To Keep Others Flying
AMARG is affectionately called “The Boneyard,” but it is so much more. The AMARG facility sits on a 2,600-acre patch of Sonoran Desert, and although the term boneyard suggests a place where things go to die, this boneyard is an aviation parts warehouse on wings.
The boneyard is operated by AMARG and is home to nearly 4,000 military fixed- and rotary-wing aircraft, a variety of missiles, and a vast stockpile of parts primarily sitting inside the planes.
AMARG’s job is to provide a stockpile of parts to America and her allies’ military aircraft fleets, and store a variety of craft in various states of readiness ranging from those capable of returning to flight within days or weeks, to those undergoing the parts reclamation process that will eventually be scrapped once their carcasses are picked clean.
Having placed the YAL-1 into storage at AMARG’s facility, a new operator was sought for the test bed. With no takers and no economical way to reconfigure the YAL-1, the Missile Defense Agency decided to let AMARG do what it does best – return parts to the fleet to keep others flying.
“AMARG and Davis-Monthan Air Force Base were honored to publicly display the Airborne Laser Test Bed and share the platform’s impressive history with our tour patrons; however, the reclamation of parts to support the nation’s warriors is exactly why we began 67 years ago and we are proud to continue that mission,” said Col. Robert Lepper, AMARG commander.
While commercial airlines the world over have taken delivery of almost 1,500 Boeing 747s of all models, today the U.S. government operates only seven – two VC-25As that transport the President of the United States, four E-4B National Airborne Operational Center flying command posts, and NASA’s Stratospheric Observatory for Infrared Astronomy, or SOFIA.
Near the end of calendar year 2012, the opportunity to acquire additional parts was extended to the Air Force E-4 community and NASA. With a substantial amount of commonality between the various 747s models, the Missile Defense Agency, operators of the YAL-1, reached out to the other government users of the type to offer access to its stock of parts.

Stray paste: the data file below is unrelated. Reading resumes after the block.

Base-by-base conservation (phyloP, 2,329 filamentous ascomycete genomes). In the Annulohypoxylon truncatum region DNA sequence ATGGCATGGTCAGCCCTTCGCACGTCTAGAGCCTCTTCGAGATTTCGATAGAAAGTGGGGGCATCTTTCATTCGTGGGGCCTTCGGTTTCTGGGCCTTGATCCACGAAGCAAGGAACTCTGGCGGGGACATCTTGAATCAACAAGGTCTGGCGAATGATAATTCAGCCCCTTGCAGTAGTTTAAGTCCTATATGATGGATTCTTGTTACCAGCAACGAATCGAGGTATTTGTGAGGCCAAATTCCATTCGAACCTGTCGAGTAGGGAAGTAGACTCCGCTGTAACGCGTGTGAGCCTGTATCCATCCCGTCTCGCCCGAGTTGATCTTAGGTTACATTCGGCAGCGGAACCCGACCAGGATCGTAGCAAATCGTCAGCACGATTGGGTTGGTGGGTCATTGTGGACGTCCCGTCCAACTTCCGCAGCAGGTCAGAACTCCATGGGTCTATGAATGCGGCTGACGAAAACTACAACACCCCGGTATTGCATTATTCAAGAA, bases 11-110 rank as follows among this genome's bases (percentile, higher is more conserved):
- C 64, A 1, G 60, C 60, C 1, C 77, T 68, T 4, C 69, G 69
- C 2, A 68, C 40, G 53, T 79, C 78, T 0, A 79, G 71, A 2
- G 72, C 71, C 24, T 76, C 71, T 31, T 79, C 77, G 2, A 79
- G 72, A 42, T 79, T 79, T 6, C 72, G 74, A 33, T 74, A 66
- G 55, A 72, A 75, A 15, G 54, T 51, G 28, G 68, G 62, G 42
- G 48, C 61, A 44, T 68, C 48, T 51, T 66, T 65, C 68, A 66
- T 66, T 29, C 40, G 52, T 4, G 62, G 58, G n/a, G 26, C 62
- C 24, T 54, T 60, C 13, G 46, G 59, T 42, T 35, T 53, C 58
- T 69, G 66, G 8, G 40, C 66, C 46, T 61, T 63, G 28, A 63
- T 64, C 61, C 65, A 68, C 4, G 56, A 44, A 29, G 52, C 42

“Both NASA and the Air Force E-4 operators had a chance to select parts from our warehouses and identify items they’d like removed from the aircraft as well,” said Air Force Capt. Butch Wood, Airborne Laser Test Bed Disposition branch chief, Missile Defense Agency, Kirtland Air Force Base, N.M. “Based on their knowledge of the 747, each team was able to glean an approximation of what they wanted to save off the aircraft. From these requests we developed what we call ‘save lists.’ That’s where they take those lists and keep track of what leaves AMARG and what leaves the aircraft using their inventory system that they have in place.”
SOFIA Maintenance Chief Daryl Townsend led two missions to AMARG to remove parts from the ALTB, one in March 2013 and a second in July. Seven maintenance technicians were deployed on each trip, some overlapping. Team members included Michael Bondy, Rick Brewer, Jerry Dobbins, Arvid Knutson, James Mills, A. “Mitch” Mitchell, John Payne, Lindsay Rodriguez, Scott Rogers, Bryan Timar, and David Viera.
In an excellent demonstration of teamwork, the E-4B operators received the majority of the YAL-1’s control surfaces and exterior panels while NASA sought parts internal to the jet. “The removal process worked in such a way that when the E-4B crew removed their desired parts, that cleared the path for the NASA mechanics to access the actuators, motors, and other components they wanted inside the wing. It worked out pretty well,” said Wood.
“In winding down the Airborne Laser Test Bed program, we’re really trying to push the reutilization theme throughout. Now, we have scrapped a lot, but what we’ve scrapped is generally low-value parts,” said Capt. Wood. “I would say that with the exclusion of the ALTB mission parts, we’ve reutilized about 98 percent of the property value of the program, not counting the aircraft. A quick estimate of the aircraft components we’ve recycled, including the ALTB mission system, is around $15 million. Repurposing these parts enabled the government to save millions of tax payer dollars while allowing ABL hardware to continue benefitting the directed-energy research and 747 communities.”